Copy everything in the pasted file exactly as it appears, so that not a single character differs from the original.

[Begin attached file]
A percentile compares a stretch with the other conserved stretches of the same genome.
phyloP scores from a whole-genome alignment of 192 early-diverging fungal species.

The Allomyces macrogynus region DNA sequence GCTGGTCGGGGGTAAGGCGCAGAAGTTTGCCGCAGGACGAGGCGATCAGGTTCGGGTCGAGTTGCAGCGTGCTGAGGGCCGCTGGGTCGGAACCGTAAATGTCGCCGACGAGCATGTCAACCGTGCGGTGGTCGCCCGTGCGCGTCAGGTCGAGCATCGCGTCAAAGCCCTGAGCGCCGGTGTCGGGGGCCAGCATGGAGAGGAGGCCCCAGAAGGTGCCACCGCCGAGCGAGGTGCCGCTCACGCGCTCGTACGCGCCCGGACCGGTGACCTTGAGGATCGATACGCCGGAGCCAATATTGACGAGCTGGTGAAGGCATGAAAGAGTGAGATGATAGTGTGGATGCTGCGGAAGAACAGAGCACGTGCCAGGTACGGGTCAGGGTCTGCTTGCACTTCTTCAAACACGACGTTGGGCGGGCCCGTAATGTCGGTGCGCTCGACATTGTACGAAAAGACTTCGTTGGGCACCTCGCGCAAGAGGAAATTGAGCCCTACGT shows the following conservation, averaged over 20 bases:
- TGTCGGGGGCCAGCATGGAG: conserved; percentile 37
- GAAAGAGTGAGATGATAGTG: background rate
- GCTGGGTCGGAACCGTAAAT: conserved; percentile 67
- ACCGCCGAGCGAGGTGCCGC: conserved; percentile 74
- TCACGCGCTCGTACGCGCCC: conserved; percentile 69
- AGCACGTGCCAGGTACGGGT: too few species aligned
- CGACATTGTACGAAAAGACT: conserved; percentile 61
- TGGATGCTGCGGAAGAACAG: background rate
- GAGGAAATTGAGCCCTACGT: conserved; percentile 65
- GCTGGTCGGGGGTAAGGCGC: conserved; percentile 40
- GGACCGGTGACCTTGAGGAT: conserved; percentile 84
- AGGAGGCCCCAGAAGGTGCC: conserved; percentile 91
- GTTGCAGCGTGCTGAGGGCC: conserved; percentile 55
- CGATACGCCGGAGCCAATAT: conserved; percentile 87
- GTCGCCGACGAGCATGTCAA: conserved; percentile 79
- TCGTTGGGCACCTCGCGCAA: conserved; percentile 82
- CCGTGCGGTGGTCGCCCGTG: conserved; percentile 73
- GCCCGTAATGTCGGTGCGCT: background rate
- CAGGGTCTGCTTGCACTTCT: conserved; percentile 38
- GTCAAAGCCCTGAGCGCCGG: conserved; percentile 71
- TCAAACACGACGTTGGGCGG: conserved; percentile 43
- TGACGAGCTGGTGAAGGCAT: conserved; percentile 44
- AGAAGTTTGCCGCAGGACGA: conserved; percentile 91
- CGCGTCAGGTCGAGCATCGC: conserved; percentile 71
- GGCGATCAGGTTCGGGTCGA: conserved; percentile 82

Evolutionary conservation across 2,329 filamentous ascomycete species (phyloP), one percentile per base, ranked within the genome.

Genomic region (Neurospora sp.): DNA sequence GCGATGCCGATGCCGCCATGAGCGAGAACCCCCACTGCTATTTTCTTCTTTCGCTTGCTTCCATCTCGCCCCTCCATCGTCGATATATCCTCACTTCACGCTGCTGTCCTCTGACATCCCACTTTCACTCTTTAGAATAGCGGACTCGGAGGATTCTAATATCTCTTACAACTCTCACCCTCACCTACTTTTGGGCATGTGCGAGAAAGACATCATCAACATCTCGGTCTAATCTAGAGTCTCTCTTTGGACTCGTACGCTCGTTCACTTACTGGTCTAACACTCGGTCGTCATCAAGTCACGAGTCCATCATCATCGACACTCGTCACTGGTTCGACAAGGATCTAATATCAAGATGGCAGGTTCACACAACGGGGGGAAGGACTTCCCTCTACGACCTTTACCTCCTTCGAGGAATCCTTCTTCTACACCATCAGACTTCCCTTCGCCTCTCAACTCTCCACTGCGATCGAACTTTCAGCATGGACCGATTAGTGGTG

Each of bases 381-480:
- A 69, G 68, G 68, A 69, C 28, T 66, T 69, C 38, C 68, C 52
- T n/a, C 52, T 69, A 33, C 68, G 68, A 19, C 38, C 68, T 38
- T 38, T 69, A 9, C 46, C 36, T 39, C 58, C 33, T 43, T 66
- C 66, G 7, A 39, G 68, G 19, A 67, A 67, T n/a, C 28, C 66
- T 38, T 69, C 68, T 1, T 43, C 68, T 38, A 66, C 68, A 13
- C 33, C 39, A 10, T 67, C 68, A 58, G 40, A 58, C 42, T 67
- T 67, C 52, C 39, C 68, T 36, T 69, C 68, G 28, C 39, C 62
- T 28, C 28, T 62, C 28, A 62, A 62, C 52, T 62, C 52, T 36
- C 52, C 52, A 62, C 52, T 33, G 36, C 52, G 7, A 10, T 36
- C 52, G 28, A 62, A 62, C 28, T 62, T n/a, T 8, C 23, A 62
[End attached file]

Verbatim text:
A percentile compares a stretch with the other conserved stretches of the same genome.
phyloP scores from a whole-genome alignment of 192 early-diverging fungal species.

The Allomyces macrogynus region DNA sequence GCTGGTCGGGGGTAAGGCGCAGAAGTTTGCCGCAGGACGAGGCGATCAGGTTCGGGTCGAGTTGCAGCGTGCTGAGGGCCGCTGGGTCGGAACCGTAAATGTCGCCGACGAGCATGTCAACCGTGCGGTGGTCGCCCGTGCGCGTCAGGTCGAGCATCGCGTCAAAGCCCTGAGCGCCGGTGTCGGGGGCCAGCATGGAGAGGAGGCCCCAGAAGGTGCCACCGCCGAGCGAGGTGCCGCTCACGCGCTCGTACGCGCCCGGACCGGTGACCTTGAGGATCGATACGCCGGAGCCAATATTGACGAGCTGGTGAAGGCATGAAAGAGTGAGATGATAGTGTGGATGCTGCGGAAGAACAGAGCACGTGCCAGGTACGGGTCAGGGTCTGCTTGCACTTCTTCAAACACGACGTTGGGCGGGCCCGTAATGTCGGTGCGCTCGACATTGTACGAAAAGACTTCGTTGGGCACCTCGCGCAAGAGGAAATTGAGCCCTACGT shows the following conservation, averaged over 20 bases:
- TGTCGGGGGCCAGCATGGAG: conserved; percentile 37
- GAAAGAGTGAGATGATAGTG: background rate
- GCTGGGTCGGAACCGTAAAT: conserved; percentile 67
- ACCGCCGAGCGAGGTGCCGC: conserved; percentile 74
- TCACGCGCTCGTACGCGCCC: conserved; percentile 69
- AGCACGTGCCAGGTACGGGT: too few species aligned
- CGACATTGTACGAAAAGACT: conserved; percentile 61
- TGGATGCTGCGGAAGAACAG: background rate
- GAGGAAATTGAGCCCTACGT: conserved; percentile 65
- GCTGGTCGGGGGTAAGGCGC: conserved; percentile 40
- GGACCGGTGACCTTGAGGAT: conserved; percentile 84
- AGGAGGCCCCAGAAGGTGCC: conserved; percentile 91
- GTTGCAGCGTGCTGAGGGCC: conserved; percentile 55
- CGATACGCCGGAGCCAATAT: conserved; percentile 87
- GTCGCCGACGAGCATGTCAA: conserved; percentile 79
- TCGTTGGGCACCTCGCGCAA: conserved; percentile 82
- CCGTGCGGTGGTCGCCCGTG: conserved; percentile 73
- GCCCGTAATGTCGGTGCGCT: background rate
- CAGGGTCTGCTTGCACTTCT: conserved; percentile 38
- GTCAAAGCCCTGAGCGCCGG: conserved; percentile 71
- TCAAACACGACGTTGGGCGG: conserved; percentile 43
- TGACGAGCTGGTGAAGGCAT: conserved; percentile 44
- AGAAGTTTGCCGCAGGACGA: conserved; percentile 91
- CGCGTCAGGTCGAGCATCGC: conserved; percentile 71
- GGCGATCAGGTTCGGGTCGA: conserved; percentile 82

Evolutionary conservation across 2,329 filamentous ascomycete species (phyloP), one percentile per base, ranked within the genome.

Genomic region (Neurospora sp.): DNA sequence GCGATGCCGATGCCGCCATGAGCGAGAACCCCCACTGCTATTTTCTTCTTTCGCTTGCTTCCATCTCGCCCCTCCATCGTCGATATATCCTCACTTCACGCTGCTGTCCTCTGACATCCCACTTTCACTCTTTAGAATAGCGGACTCGGAGGATTCTAATATCTCTTACAACTCTCACCCTCACCTACTTTTGGGCATGTGCGAGAAAGACATCATCAACATCTCGGTCTAATCTAGAGTCTCTCTTTGGACTCGTACGCTCGTTCACTTACTGGTCTAACACTCGGTCGTCATCAAGTCACGAGTCCATCATCATCGACACTCGTCACTGGTTCGACAAGGATCTAATATCAAGATGGCAGGTTCACACAACGGGGGGAAGGACTTCCCTCTACGACCTTTACCTCCTTCGAGGAATCCTTCTTCTACACCATCAGACTTCCCTTCGCCTCTCAACTCTCCACTGCGATCGAACTTTCAGCATGGACCGATTAGTGGTG

Each of bases 381-480:
- A 69, G 68, G 68, A 69, C 28, T 66, T 69, C 38, C 68, C 52
- T n/a, C 52, T 69, A 33, C 68, G 68, A 19, C 38, C 68, T 38
- T 38, T 69, A 9, C 46, C 36, T 39, C 58, C 33, T 43, T 66
- C 66, G 7, A 39, G 68, G 19, A 67, A 67, T n/a, C 28, C 66
- T 38, T 69, C 68, T 1, T 43, C 68, T 38, A 66, C 68, A 13
- C 33, C 39, A 10, T 67, C 68, A 58, G 40, A 58, C 42, T 67
- T 67, C 52, C 39, C 68, T 36, T 69, C 68, G 28, C 39, C 62
- T 28, C 28, T 62, C 28, A 62, A 62, C 52, T 62, C 52, T 36
- C 52, C 52, A 62, C 52, T 33, G 36, C 52, G 7, A 10, T 36
- C 52, G 28, A 62, A 62, C 28, T 62, T n/a, T 8, C 23, A 62